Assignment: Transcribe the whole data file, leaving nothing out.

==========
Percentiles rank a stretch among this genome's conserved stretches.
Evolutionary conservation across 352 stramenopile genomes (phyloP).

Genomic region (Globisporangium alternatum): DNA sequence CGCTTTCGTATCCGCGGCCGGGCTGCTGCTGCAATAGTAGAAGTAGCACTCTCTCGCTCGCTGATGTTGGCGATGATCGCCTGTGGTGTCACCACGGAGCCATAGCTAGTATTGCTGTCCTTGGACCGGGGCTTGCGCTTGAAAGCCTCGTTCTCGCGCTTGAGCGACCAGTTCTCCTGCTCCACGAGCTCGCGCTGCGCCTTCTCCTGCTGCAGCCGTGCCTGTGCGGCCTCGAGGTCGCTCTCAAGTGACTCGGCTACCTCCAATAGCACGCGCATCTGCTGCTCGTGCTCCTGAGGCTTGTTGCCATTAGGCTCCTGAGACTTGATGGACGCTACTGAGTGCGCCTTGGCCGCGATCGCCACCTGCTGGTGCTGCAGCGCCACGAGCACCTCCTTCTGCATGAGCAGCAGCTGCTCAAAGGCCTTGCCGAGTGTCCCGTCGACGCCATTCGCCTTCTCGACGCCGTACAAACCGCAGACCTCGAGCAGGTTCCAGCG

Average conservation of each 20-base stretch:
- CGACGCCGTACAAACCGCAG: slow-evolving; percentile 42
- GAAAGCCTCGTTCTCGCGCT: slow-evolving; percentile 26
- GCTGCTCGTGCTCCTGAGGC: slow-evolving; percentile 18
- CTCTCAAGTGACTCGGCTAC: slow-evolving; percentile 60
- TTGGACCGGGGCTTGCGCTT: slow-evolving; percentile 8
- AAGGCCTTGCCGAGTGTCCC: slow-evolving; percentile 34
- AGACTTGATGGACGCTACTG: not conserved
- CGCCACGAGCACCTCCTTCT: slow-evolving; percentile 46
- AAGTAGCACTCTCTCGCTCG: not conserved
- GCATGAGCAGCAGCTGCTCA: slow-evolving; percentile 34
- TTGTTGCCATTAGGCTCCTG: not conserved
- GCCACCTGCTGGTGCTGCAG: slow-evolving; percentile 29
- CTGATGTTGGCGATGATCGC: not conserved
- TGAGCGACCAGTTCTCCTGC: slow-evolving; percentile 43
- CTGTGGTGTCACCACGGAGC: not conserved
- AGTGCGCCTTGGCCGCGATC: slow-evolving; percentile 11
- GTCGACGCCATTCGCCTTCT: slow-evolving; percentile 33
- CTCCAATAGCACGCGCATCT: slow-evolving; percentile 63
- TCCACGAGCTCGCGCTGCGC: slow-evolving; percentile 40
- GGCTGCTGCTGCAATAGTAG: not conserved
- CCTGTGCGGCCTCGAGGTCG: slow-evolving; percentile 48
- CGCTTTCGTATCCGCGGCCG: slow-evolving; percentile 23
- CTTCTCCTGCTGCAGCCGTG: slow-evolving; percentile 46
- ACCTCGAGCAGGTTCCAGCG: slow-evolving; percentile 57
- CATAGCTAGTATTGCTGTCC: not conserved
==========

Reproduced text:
Percentiles rank a stretch among this genome's conserved stretches.
Evolutionary conservation across 352 stramenopile genomes (phyloP).

Genomic region (Globisporangium alternatum): DNA sequence CGCTTTCGTATCCGCGGCCGGGCTGCTGCTGCAATAGTAGAAGTAGCACTCTCTCGCTCGCTGATGTTGGCGATGATCGCCTGTGGTGTCACCACGGAGCCATAGCTAGTATTGCTGTCCTTGGACCGGGGCTTGCGCTTGAAAGCCTCGTTCTCGCGCTTGAGCGACCAGTTCTCCTGCTCCACGAGCTCGCGCTGCGCCTTCTCCTGCTGCAGCCGTGCCTGTGCGGCCTCGAGGTCGCTCTCAAGTGACTCGGCTACCTCCAATAGCACGCGCATCTGCTGCTCGTGCTCCTGAGGCTTGTTGCCATTAGGCTCCTGAGACTTGATGGACGCTACTGAGTGCGCCTTGGCCGCGATCGCCACCTGCTGGTGCTGCAGCGCCACGAGCACCTCCTTCTGCATGAGCAGCAGCTGCTCAAAGGCCTTGCCGAGTGTCCCGTCGACGCCATTCGCCTTCTCGACGCCGTACAAACCGCAGACCTCGAGCAGGTTCCAGCG

Average conservation of each 20-base stretch:
- CGACGCCGTACAAACCGCAG: slow-evolving; percentile 42
- GAAAGCCTCGTTCTCGCGCT: slow-evolving; percentile 26
- GCTGCTCGTGCTCCTGAGGC: slow-evolving; percentile 18
- CTCTCAAGTGACTCGGCTAC: slow-evolving; percentile 60
- TTGGACCGGGGCTTGCGCTT: slow-evolving; percentile 8
- AAGGCCTTGCCGAGTGTCCC: slow-evolving; percentile 34
- AGACTTGATGGACGCTACTG: not conserved
- CGCCACGAGCACCTCCTTCT: slow-evolving; percentile 46
- AAGTAGCACTCTCTCGCTCG: not conserved
- GCATGAGCAGCAGCTGCTCA: slow-evolving; percentile 34
- TTGTTGCCATTAGGCTCCTG: not conserved
- GCCACCTGCTGGTGCTGCAG: slow-evolving; percentile 29
- CTGATGTTGGCGATGATCGC: not conserved
- TGAGCGACCAGTTCTCCTGC: slow-evolving; percentile 43
- CTGTGGTGTCACCACGGAGC: not conserved
- AGTGCGCCTTGGCCGCGATC: slow-evolving; percentile 11
- GTCGACGCCATTCGCCTTCT: slow-evolving; percentile 33
- CTCCAATAGCACGCGCATCT: slow-evolving; percentile 63
- TCCACGAGCTCGCGCTGCGC: slow-evolving; percentile 40
- GGCTGCTGCTGCAATAGTAG: not conserved
- CCTGTGCGGCCTCGAGGTCG: slow-evolving; percentile 48
- CGCTTTCGTATCCGCGGCCG: slow-evolving; percentile 23
- CTTCTCCTGCTGCAGCCGTG: slow-evolving; percentile 46
- ACCTCGAGCAGGTTCCAGCG: slow-evolving; percentile 57
- CATAGCTAGTATTGCTGTCC: not conserved